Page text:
Eastern Michigan University expels graduate student because of her Christian beliefs|
Current Mood: annoyed
What on earth does 're-education program designed to convert her from biblical faith' mean? I smell extreeeemely biased reporting... you don't happen to know of a non-partisan version of this story? (I'm curious, not trying to pick nits, honest!)
See the anonymous reply below ... the middle item (mlive.com) is the parent site of the Ann Arbor News, which is the daily regional newspaper for the Ann Arbor/Ypsilanti area. (EMU is in Ypsilanti.)
And I haven't read the hearing transcript. (41 pages? It's too sunny outside to read that ...)
|Date:||May 18th, 2009 03:27 pm (UTC)|| |
I have to agree; the tone of the article, as well as the fact that it's written by a Christian minister, gives off a horribly biased vibe. However, reading the Ann Arnor News entry below seems a bit more balanced, and included this (which I didn't see in the "one news" link):
The letter, written by professor and review committee chair Irene Mass Ametrano, says Ward violated the ACA code of conduct bylaws that prohibit counselors from imposing values inconsistent with counseling goals and from discriminating based on sexual orientation.
Considering that Ward referred the patient before ever meeting with him, I don't see how she "impos[ed] values inconsistent with counseling goals". She never met the guy to impose any values, and did the proper thing to refer the patient elsewhere. Sounds like this is a real knee-jerk reaction case, and the more biased article is also knee-jerk in not stating this (if they had the information). Why not use both logos and pathos at the same time?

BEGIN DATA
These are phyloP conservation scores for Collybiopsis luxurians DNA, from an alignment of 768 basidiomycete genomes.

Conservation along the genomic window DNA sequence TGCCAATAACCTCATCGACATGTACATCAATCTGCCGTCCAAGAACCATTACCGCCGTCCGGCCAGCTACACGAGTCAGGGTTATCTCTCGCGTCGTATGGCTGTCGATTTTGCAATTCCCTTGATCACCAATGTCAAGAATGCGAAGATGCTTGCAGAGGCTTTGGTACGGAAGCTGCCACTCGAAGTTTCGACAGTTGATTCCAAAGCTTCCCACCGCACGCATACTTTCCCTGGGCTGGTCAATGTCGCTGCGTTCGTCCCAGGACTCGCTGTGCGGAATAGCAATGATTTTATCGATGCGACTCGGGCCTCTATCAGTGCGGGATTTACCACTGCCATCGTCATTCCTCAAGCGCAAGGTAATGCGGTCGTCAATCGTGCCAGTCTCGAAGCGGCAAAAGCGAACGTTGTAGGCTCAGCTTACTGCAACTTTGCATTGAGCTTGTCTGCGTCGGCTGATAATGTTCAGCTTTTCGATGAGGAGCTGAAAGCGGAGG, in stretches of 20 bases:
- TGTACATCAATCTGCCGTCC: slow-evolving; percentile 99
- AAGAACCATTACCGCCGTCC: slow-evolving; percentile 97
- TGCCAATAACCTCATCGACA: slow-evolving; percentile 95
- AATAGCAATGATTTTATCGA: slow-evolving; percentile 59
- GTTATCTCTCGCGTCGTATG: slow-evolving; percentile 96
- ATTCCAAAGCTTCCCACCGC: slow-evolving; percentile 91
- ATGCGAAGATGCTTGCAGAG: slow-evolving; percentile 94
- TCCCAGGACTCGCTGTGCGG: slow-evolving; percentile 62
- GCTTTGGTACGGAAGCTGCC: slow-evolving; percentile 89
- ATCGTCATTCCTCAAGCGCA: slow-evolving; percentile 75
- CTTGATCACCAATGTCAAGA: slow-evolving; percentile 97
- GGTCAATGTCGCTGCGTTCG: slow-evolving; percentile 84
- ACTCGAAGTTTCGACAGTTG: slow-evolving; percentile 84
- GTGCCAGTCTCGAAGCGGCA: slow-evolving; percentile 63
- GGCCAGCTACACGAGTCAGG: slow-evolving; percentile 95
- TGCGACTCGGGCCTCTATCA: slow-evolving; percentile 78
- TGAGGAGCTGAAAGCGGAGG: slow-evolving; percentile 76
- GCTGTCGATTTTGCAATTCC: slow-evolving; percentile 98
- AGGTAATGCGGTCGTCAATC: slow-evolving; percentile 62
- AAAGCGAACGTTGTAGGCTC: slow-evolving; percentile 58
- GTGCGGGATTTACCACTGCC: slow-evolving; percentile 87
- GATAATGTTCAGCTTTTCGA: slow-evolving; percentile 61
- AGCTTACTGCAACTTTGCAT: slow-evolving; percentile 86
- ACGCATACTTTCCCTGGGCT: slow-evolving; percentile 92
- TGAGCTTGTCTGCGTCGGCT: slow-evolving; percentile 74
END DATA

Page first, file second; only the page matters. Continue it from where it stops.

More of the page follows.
That said, she might want to move to a different school, one more religiously-inclined, where this wouldn't be a problem.
I'm inclined to give the biased article a break. First of all, it was an opinion piece, not a news article. Second, he may not have add access to information that the newspaper did.
Having said that, she shouldn't have to move to a different school. She paid for this one with her taxes, and her tuition. They're supposed to respect her rights to exercise her religion, not impose anti-religious views as a requirement for graduation. (I suppose it'd be different if they'd made their viewpoint clear before she enrolled, but I suspect they didn't.)
Plus, moving may not be much of an option. The news article points out that she works during the day as an English teacher in Southfield (suburban Detroit). That puts some serious geographic constraints on her. And it's not like English teachers are getting rich off their salaries.
|Date:||May 17th, 2009 10:19 pm (UTC)|| |
Other news reports
ANN ARBOR NEWS
TRANSCRIPT OF DISCIPLINARY HEARING
|Date:||May 23rd, 2009 03:29 am (UTC)|| |
|Date:||May 23rd, 2009 11:28 pm (UTC)|| |
Re: Opposing Viewpoint
I still don't buy the criticism, though. If you know that you're going to have a conflict going into the session, why go through the charade of pretending that there isn't a conflict? It wastes everyone's time (and therefore money), and doesn't get anyone closer to the desired endpoints.
|Date:||July 16th, 2009 11:32 pm (UTC)|| |
Re: Opposing Viewpoint
Agreed. Worse than that, it negatively affects a patient's experience. I had a therapist who questioned why I didn't move in with my boyfriend. (Uhhh....we aren't married?) The session deteriorated from there.
Some patient/dr relationships are better than others. I think Julea was responsible to refer the young man. As is evident, there are plenty of gay-friendly folks at EMU.